Just by way of some background on the economy across our states, the number of jobs in New Hampshire grew by about 1% in 2011, and the unemployment rate there ended the year at 5.1%, well below the national average of 8.5%. Average weekly hours for manufacturing employees grew by 0.7% and weekly unemployment claims fell by about 12% over the course of 2011. Housing permits continue to be weak, however. In Connecticut, nonmanufacturing employment is up by 33,600 jobs since bottoming 2 years ago, exports grew by about 2% in 2011 and new auto registrations were up sharply. But housing permits are down about 4.6%. December, the state unemployment rate was 8.2%. In Western Massachusetts, the unemployment rate is down to about 7.7%, aided in part by an influx in construction jobs that resulted from continued repairs to the housing damage during last June's tornado that tore through Springfield and other segments of Western Massachusetts.

Turning back to our financial results, NU parent and other companies had net expenses of $5.2 million in the fourth quarter of 2011 and $25.7 million for the full year 2011 compared with net income of $3.3 million in the fourth quarter of '10 and net income of $3.9 million for the full year 2010. These figures include merger costs in both years and a nonrecurring tax gain of $15.7 million in the fourth quarter of 2010, when we settled a number of state tax items.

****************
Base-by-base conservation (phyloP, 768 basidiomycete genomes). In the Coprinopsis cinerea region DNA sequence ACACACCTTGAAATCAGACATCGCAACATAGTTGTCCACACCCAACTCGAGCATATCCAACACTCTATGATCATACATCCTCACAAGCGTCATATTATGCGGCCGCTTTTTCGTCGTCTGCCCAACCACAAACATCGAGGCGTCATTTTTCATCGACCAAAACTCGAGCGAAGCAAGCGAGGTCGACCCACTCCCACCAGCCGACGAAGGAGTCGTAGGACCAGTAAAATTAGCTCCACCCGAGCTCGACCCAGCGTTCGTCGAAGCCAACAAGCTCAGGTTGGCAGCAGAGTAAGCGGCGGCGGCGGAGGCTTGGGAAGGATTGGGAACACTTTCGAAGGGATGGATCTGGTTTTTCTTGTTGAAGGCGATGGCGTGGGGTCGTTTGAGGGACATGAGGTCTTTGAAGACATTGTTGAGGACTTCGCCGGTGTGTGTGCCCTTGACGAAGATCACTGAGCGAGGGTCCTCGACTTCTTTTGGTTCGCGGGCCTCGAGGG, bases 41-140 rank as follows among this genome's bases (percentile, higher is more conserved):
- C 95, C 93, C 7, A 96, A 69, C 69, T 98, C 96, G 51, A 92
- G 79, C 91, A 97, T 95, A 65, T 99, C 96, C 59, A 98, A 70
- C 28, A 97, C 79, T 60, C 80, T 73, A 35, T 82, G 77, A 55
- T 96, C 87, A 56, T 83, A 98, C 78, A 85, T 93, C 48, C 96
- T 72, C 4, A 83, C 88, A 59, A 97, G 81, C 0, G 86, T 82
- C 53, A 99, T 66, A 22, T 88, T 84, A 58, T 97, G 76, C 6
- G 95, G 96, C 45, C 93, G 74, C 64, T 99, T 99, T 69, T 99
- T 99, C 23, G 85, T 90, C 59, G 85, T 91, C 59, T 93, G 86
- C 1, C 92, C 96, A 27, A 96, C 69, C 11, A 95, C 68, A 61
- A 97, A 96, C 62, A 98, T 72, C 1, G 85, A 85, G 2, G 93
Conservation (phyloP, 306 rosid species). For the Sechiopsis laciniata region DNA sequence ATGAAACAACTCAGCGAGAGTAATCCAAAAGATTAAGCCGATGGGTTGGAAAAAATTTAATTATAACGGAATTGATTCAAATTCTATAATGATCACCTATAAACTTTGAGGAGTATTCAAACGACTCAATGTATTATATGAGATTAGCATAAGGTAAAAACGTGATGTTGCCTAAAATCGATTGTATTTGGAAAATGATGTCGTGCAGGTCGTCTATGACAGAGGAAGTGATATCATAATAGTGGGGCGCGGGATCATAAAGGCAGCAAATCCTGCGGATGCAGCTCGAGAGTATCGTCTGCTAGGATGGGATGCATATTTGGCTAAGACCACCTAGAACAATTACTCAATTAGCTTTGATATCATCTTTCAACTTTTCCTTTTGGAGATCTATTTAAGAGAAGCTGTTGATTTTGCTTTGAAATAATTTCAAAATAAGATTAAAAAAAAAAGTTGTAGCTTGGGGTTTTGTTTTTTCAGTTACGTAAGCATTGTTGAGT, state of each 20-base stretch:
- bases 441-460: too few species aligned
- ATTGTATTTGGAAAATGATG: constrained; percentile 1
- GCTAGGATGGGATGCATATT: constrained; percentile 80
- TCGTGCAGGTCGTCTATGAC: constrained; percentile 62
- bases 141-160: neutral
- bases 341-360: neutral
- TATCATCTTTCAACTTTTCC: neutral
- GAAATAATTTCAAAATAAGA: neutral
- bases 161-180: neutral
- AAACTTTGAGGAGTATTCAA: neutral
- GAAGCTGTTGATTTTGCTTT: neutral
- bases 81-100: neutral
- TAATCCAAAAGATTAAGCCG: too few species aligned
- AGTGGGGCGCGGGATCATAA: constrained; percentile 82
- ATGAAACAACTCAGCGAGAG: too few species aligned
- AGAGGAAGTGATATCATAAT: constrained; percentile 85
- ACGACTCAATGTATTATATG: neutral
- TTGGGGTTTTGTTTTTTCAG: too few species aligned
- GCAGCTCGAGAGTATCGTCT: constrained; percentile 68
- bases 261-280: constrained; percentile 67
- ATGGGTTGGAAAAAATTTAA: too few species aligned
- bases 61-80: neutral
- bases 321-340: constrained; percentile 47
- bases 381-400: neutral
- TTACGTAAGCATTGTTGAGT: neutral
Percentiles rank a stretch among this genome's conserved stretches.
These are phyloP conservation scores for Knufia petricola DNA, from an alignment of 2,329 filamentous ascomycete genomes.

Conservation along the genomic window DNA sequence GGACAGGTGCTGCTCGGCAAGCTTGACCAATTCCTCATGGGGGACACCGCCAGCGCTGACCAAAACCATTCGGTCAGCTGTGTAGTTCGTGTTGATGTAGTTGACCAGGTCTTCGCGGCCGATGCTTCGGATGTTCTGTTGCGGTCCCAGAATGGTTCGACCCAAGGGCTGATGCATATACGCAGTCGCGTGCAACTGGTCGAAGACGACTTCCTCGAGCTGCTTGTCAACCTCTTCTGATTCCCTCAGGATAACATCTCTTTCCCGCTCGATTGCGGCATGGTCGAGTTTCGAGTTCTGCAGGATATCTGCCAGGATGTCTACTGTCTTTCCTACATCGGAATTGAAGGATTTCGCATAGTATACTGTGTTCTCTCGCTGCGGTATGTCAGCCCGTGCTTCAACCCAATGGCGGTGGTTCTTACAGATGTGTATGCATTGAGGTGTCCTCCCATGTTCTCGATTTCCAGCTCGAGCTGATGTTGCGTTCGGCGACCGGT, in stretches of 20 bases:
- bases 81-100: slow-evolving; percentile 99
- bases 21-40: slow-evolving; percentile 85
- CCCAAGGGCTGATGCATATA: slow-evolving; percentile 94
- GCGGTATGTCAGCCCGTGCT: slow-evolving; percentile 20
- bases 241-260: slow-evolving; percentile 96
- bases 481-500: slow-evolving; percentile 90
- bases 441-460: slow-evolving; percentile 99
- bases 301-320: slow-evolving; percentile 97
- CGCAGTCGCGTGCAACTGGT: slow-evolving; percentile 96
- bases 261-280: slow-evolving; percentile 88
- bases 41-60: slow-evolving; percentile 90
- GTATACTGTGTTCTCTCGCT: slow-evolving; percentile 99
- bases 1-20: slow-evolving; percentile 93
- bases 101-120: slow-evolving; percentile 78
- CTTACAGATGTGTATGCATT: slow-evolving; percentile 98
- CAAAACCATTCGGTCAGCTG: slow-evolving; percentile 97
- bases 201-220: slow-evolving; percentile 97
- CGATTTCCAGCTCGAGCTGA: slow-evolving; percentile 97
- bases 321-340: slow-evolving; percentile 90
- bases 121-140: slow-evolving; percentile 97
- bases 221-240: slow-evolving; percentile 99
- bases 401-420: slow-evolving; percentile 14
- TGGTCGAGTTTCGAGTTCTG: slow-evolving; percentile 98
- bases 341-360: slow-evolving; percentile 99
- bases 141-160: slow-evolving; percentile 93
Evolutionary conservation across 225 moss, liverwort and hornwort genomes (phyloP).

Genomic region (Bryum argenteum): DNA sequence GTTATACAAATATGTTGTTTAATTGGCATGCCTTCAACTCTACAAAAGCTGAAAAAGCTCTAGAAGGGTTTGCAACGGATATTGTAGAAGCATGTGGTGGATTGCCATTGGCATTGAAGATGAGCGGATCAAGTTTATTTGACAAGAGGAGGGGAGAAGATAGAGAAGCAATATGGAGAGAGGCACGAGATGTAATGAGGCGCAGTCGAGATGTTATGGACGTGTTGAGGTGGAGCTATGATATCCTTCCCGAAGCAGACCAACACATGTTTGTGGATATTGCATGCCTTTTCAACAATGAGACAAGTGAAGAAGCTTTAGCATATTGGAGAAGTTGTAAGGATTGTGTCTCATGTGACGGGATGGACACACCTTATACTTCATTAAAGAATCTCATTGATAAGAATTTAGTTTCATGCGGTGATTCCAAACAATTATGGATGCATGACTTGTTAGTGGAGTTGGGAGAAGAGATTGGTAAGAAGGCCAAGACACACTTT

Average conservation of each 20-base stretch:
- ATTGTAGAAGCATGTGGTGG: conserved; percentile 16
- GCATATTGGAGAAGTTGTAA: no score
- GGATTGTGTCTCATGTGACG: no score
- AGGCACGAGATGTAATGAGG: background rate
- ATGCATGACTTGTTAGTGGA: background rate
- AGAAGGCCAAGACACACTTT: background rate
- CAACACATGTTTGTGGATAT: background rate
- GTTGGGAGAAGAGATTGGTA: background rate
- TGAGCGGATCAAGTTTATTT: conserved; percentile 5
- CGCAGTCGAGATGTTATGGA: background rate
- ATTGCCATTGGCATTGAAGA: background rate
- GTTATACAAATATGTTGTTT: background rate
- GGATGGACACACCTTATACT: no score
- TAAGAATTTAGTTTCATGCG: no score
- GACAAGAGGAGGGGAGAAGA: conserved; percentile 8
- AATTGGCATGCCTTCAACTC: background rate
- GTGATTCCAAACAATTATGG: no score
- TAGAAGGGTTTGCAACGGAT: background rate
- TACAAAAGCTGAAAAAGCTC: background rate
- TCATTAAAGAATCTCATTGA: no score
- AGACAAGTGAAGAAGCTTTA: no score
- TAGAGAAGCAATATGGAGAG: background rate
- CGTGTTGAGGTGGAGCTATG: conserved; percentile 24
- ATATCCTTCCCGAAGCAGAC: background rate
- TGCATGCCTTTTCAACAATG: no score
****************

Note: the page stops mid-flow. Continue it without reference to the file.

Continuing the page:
Excluding all those impacts, we had net parent and other expenses of $14.4 million in 2011 or $0.08 per share compared with recurring net expenses of $2.4 million or less than $0.01 per share in 2010. The decline is primarily due to the absence of earnings at our competitive businesses, which are now almost fully unwound.

As we mentioned at the EEI conference in November 2011, we are not providing standalone earnings guidance for 2012 since we expect to provide merged company guidance following the close of our pending merger with NSTAR. However, there are a few trends that should help you model and use earnings power this year. Let me talk about a few of those.

First, and perhaps most obvious, is a slow start to the year in terms of sales due to the warm-winter weather. This will clearly impact both electric and gas sales, but proportionally more so at Yankee. Offsetting this somewhat is the revenue decoupling mechanism at Western Mass Electric. And as you know, our transmission and generation business earnings are decoupled from sales volumes.